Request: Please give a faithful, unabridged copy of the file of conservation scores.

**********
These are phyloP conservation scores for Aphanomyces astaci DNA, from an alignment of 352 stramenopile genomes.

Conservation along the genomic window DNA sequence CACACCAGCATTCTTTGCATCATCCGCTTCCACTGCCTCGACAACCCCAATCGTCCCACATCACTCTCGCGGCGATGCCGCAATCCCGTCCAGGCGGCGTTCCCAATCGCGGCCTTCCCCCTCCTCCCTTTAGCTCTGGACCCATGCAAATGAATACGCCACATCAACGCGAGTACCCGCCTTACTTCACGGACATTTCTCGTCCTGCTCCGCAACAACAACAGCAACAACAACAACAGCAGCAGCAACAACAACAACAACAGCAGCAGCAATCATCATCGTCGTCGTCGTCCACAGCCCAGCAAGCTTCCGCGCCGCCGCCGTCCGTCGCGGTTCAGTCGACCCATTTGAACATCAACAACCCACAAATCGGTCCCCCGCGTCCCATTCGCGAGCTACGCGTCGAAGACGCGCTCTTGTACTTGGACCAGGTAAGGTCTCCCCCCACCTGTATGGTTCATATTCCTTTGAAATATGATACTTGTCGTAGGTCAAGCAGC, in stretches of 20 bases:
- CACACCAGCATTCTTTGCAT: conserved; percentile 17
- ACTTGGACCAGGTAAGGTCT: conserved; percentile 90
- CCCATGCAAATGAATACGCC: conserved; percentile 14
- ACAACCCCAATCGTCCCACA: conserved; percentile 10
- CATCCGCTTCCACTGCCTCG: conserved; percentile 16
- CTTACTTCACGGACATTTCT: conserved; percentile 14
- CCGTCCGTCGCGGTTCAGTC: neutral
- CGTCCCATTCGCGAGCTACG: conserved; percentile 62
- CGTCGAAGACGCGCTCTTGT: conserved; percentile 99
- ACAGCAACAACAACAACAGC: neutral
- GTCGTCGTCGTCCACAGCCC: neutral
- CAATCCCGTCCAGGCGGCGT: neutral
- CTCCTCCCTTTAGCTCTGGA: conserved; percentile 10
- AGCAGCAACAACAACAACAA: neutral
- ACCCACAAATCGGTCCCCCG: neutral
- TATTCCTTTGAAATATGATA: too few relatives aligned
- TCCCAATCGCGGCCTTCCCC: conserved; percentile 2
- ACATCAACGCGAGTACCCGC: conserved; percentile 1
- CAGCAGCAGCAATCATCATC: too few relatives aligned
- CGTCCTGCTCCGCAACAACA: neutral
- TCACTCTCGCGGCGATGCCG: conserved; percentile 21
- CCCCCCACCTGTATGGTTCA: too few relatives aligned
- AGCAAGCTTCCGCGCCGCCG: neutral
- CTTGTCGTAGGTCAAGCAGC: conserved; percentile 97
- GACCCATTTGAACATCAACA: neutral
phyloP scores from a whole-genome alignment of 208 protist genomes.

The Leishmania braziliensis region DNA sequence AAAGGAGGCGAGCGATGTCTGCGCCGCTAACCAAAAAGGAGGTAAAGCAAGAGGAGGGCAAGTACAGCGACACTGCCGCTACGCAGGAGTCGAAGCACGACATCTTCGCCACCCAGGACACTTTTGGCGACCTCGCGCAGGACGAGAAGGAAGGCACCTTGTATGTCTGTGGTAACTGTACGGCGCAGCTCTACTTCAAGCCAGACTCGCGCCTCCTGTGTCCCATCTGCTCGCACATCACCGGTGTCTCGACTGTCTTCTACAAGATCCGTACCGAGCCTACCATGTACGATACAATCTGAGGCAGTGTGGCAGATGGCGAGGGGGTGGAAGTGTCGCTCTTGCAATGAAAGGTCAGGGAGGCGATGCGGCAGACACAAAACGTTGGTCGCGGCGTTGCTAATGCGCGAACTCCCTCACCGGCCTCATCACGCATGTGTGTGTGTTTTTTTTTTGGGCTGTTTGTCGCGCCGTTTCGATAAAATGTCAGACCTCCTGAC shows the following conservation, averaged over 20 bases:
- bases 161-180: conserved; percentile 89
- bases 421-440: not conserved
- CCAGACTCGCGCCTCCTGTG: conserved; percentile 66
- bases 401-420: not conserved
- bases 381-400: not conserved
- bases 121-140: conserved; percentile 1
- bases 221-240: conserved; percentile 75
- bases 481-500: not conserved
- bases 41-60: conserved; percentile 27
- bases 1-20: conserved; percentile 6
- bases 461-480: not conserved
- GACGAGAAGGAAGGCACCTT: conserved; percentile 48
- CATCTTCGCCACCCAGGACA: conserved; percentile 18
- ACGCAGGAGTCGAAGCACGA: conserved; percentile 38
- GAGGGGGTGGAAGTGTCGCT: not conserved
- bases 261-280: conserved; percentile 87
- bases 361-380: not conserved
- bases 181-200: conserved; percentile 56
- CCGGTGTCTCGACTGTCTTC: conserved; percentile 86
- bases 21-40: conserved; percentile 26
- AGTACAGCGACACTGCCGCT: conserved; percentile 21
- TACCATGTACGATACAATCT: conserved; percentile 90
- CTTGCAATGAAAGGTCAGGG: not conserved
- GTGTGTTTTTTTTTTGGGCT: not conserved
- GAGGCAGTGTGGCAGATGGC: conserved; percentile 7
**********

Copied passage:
These are phyloP conservation scores for Aphanomyces astaci DNA, from an alignment of 352 stramenopile genomes.

Conservation along the genomic window DNA sequence CACACCAGCATTCTTTGCATCATCCGCTTCCACTGCCTCGACAACCCCAATCGTCCCACATCACTCTCGCGGCGATGCCGCAATCCCGTCCAGGCGGCGTTCCCAATCGCGGCCTTCCCCCTCCTCCCTTTAGCTCTGGACCCATGCAAATGAATACGCCACATCAACGCGAGTACCCGCCTTACTTCACGGACATTTCTCGTCCTGCTCCGCAACAACAACAGCAACAACAACAACAGCAGCAGCAACAACAACAACAACAGCAGCAGCAATCATCATCGTCGTCGTCGTCCACAGCCCAGCAAGCTTCCGCGCCGCCGCCGTCCGTCGCGGTTCAGTCGACCCATTTGAACATCAACAACCCACAAATCGGTCCCCCGCGTCCCATTCGCGAGCTACGCGTCGAAGACGCGCTCTTGTACTTGGACCAGGTAAGGTCTCCCCCCACCTGTATGGTTCATATTCCTTTGAAATATGATACTTGTCGTAGGTCAAGCAGC, in stretches of 20 bases:
- CACACCAGCATTCTTTGCAT: conserved; percentile 17
- ACTTGGACCAGGTAAGGTCT: conserved; percentile 90
- CCCATGCAAATGAATACGCC: conserved; percentile 14
- ACAACCCCAATCGTCCCACA: conserved; percentile 10
- CATCCGCTTCCACTGCCTCG: conserved; percentile 16
- CTTACTTCACGGACATTTCT: conserved; percentile 14
- CCGTCCGTCGCGGTTCAGTC: neutral
- CGTCCCATTCGCGAGCTACG: conserved; percentile 62
- CGTCGAAGACGCGCTCTTGT: conserved; percentile 99
- ACAGCAACAACAACAACAGC: neutral
- GTCGTCGTCGTCCACAGCCC: neutral
- CAATCCCGTCCAGGCGGCGT: neutral
- CTCCTCCCTTTAGCTCTGGA: conserved; percentile 10
- AGCAGCAACAACAACAACAA: neutral
- ACCCACAAATCGGTCCCCCG: neutral
- TATTCCTTTGAAATATGATA: too few relatives aligned
- TCCCAATCGCGGCCTTCCCC: conserved; percentile 2
- ACATCAACGCGAGTACCCGC: conserved; percentile 1
- CAGCAGCAGCAATCATCATC: too few relatives aligned
- CGTCCTGCTCCGCAACAACA: neutral
- TCACTCTCGCGGCGATGCCG: conserved; percentile 21
- CCCCCCACCTGTATGGTTCA: too few relatives aligned
- AGCAAGCTTCCGCGCCGCCG: neutral
- CTTGTCGTAGGTCAAGCAGC: conserved; percentile 97
- GACCCATTTGAACATCAACA: neutral
phyloP scores from a whole-genome alignment of 208 protist genomes.

The Leishmania braziliensis region DNA sequence AAAGGAGGCGAGCGATGTCTGCGCCGCTAACCAAAAAGGAGGTAAAGCAAGAGGAGGGCAAGTACAGCGACACTGCCGCTACGCAGGAGTCGAAGCACGACATCTTCGCCACCCAGGACACTTTTGGCGACCTCGCGCAGGACGAGAAGGAAGGCACCTTGTATGTCTGTGGTAACTGTACGGCGCAGCTCTACTTCAAGCCAGACTCGCGCCTCCTGTGTCCCATCTGCTCGCACATCACCGGTGTCTCGACTGTCTTCTACAAGATCCGTACCGAGCCTACCATGTACGATACAATCTGAGGCAGTGTGGCAGATGGCGAGGGGGTGGAAGTGTCGCTCTTGCAATGAAAGGTCAGGGAGGCGATGCGGCAGACACAAAACGTTGGTCGCGGCGTTGCTAATGCGCGAACTCCCTCACCGGCCTCATCACGCATGTGTGTGTGTTTTTTTTTTGGGCTGTTTGTCGCGCCGTTTCGATAAAATGTCAGACCTCCTGAC shows the following conservation, averaged over 20 bases:
- bases 161-180: conserved; percentile 89
- bases 421-440: not conserved
- CCAGACTCGCGCCTCCTGTG: conserved; percentile 66
- bases 401-420: not conserved
- bases 381-400: not conserved
- bases 121-140: conserved; percentile 1
- bases 221-240: conserved; percentile 75
- bases 481-500: not conserved
- bases 41-60: conserved; percentile 27
- bases 1-20: conserved; percentile 6
- bases 461-480: not conserved
- GACGAGAAGGAAGGCACCTT: conserved; percentile 48
- CATCTTCGCCACCCAGGACA: conserved; percentile 18
- ACGCAGGAGTCGAAGCACGA: conserved; percentile 38
- GAGGGGGTGGAAGTGTCGCT: not conserved
- bases 261-280: conserved; percentile 87
- bases 361-380: not conserved
- bases 181-200: conserved; percentile 56
- CCGGTGTCTCGACTGTCTTC: conserved; percentile 86
- bases 21-40: conserved; percentile 26
- AGTACAGCGACACTGCCGCT: conserved; percentile 21
- TACCATGTACGATACAATCT: conserved; percentile 90
- CTTGCAATGAAAGGTCAGGG: not conserved
- GTGTGTTTTTTTTTTGGGCT: not conserved
- GAGGCAGTGTGGCAGATGGC: conserved; percentile 7